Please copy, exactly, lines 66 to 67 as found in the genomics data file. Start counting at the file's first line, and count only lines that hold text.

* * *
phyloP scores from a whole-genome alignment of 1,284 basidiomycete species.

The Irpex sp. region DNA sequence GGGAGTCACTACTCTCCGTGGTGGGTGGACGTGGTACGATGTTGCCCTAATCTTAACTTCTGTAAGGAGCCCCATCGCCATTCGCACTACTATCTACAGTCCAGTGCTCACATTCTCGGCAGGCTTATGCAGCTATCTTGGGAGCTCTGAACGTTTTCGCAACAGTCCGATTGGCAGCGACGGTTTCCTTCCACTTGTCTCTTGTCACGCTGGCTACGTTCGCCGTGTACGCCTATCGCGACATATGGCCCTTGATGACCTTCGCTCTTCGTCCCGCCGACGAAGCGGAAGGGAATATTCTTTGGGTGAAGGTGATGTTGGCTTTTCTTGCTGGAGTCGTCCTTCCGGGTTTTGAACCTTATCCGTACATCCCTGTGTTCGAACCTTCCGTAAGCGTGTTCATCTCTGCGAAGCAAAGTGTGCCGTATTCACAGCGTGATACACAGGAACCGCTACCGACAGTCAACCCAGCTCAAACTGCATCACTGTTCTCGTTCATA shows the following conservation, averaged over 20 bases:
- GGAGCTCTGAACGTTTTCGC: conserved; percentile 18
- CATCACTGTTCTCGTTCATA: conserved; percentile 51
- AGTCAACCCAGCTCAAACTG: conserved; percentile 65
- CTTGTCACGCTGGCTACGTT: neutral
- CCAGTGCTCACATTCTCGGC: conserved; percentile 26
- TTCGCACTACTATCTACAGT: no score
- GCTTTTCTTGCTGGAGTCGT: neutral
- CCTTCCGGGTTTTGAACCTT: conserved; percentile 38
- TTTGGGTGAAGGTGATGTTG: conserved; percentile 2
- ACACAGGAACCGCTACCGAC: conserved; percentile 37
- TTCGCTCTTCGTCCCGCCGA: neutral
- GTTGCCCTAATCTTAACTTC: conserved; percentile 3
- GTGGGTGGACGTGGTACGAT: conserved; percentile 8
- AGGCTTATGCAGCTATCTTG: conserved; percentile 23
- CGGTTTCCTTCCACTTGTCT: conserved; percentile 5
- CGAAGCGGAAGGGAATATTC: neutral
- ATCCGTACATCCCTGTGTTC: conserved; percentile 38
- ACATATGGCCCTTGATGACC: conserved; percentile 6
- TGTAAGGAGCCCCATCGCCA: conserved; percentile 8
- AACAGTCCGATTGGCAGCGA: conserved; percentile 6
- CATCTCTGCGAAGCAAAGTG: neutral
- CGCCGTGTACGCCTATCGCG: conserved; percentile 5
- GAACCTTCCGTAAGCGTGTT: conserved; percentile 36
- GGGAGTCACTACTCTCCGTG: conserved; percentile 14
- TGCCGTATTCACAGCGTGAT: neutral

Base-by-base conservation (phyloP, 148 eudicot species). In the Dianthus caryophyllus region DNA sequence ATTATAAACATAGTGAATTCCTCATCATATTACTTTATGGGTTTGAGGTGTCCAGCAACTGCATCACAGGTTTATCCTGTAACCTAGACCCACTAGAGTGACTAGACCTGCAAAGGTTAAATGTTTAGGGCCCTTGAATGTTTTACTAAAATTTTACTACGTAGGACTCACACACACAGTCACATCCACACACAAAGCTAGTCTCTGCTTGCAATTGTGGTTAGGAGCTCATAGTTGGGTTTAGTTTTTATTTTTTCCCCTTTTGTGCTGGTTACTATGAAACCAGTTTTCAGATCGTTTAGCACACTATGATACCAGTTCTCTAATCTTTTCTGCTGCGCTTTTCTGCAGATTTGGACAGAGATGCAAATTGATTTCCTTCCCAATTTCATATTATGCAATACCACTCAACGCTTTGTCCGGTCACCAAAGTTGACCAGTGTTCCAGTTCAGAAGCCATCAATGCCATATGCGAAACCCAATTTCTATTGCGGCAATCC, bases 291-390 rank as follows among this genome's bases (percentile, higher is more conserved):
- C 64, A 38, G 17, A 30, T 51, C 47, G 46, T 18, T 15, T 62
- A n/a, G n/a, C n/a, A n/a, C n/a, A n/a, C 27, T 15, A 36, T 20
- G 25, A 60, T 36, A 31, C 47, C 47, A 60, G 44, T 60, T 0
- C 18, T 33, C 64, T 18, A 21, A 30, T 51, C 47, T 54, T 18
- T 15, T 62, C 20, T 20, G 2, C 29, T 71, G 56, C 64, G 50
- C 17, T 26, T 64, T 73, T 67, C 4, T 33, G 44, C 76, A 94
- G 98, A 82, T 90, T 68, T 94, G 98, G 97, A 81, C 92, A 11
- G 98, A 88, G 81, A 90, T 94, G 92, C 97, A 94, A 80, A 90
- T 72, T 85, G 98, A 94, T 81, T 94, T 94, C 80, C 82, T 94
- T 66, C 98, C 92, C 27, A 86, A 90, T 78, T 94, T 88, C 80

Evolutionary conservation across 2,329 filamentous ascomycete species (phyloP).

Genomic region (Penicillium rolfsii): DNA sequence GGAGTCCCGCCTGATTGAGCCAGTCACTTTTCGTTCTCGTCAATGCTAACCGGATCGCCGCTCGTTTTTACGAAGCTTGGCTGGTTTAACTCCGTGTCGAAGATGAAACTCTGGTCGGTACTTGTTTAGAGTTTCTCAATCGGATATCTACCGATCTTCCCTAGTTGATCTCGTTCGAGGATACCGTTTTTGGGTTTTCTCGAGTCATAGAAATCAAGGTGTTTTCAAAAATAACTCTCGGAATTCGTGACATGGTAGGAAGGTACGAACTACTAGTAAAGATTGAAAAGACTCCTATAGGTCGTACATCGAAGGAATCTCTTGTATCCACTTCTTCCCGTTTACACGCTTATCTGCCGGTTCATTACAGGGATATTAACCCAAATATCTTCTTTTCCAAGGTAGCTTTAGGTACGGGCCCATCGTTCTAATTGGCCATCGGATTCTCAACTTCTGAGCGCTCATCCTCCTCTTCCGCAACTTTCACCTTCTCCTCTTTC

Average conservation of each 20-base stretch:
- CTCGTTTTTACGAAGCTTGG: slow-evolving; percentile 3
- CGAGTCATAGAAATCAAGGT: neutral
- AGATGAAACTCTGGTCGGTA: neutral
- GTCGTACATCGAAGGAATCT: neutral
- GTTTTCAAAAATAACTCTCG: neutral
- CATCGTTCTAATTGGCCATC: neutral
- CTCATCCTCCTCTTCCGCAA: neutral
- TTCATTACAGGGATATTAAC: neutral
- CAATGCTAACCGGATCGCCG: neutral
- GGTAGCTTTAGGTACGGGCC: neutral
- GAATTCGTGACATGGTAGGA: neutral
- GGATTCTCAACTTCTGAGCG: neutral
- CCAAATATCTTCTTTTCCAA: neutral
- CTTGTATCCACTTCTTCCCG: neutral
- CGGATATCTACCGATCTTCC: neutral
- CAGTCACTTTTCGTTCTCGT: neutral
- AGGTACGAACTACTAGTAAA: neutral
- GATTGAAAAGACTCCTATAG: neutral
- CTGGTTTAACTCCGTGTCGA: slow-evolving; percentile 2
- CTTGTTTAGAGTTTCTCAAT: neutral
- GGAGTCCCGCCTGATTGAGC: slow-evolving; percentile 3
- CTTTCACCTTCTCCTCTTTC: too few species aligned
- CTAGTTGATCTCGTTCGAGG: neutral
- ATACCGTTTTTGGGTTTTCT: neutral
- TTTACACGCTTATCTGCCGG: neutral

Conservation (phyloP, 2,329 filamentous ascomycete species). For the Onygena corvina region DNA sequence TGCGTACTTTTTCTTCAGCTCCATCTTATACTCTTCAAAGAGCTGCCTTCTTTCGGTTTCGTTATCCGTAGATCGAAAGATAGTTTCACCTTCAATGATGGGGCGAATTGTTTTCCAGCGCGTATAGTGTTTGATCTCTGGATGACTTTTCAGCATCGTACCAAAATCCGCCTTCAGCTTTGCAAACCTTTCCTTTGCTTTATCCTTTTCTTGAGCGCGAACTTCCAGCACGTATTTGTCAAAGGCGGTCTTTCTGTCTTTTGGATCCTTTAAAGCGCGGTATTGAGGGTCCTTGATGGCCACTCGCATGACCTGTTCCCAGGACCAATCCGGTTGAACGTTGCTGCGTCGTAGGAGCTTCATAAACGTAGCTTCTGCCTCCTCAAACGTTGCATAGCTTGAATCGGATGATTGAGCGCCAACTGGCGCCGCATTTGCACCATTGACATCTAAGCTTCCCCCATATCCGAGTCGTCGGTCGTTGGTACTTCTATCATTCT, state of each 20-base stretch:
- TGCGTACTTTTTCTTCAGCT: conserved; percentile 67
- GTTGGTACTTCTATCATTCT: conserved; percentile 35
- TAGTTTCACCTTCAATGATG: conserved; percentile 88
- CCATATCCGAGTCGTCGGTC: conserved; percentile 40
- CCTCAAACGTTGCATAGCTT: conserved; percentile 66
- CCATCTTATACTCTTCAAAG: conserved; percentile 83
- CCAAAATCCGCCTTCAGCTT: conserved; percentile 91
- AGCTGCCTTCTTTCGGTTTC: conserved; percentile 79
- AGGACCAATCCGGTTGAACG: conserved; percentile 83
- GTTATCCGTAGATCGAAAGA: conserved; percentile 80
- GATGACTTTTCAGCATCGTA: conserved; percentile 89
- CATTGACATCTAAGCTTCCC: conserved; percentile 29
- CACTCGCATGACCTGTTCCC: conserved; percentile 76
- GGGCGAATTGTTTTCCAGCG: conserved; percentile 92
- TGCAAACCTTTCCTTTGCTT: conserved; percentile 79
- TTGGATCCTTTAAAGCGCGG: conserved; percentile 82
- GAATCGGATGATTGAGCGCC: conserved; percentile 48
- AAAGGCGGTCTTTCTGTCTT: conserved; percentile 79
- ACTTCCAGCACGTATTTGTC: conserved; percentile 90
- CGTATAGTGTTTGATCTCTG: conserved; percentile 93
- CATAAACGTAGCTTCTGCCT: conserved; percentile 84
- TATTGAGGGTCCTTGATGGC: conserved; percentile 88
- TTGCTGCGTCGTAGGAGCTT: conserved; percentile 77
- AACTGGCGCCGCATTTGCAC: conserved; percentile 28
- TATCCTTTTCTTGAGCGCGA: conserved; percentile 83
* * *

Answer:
- TTTACACGCTTATCTGCCGG: neutral

Conservation (phyloP, 2,329 filamentous ascomycete species). For the Onygena corvina region DNA sequence TGCGTACTTTTTCTTCAGCTCCATCTTATACTCTTCAAAGAGCTGCCTTCTTTCGGTTTCGTTATCCGTAGATCGAAAGATAGTTTCACCTTCAATGATGGGGCGAATTGTTTTCCAGCGCGTATAGTGTTTGATCTCTGGATGACTTTTCAGCATCGTACCAAAATCCGCCTTCAGCTTTGCAAACCTTTCCTTTGCTTTATCCTTTTCTTGAGCGCGAACTTCCAGCACGTATTTGTCAAAGGCGGTCTTTCTGTCTTTTGGATCCTTTAAAGCGCGGTATTGAGGGTCCTTGATGGCCACTCGCATGACCTGTTCCCAGGACCAATCCGGTTGAACGTTGCTGCGTCGTAGGAGCTTCATAAACGTAGCTTCTGCCTCCTCAAACGTTGCATAGCTTGAATCGGATGATTGAGCGCCAACTGGCGCCGCATTTGCACCATTGACATCTAAGCTTCCCCCATATCCGAGTCGTCGGTCGTTGGTACTTCTATCATTCT, state of each 20-base stretch: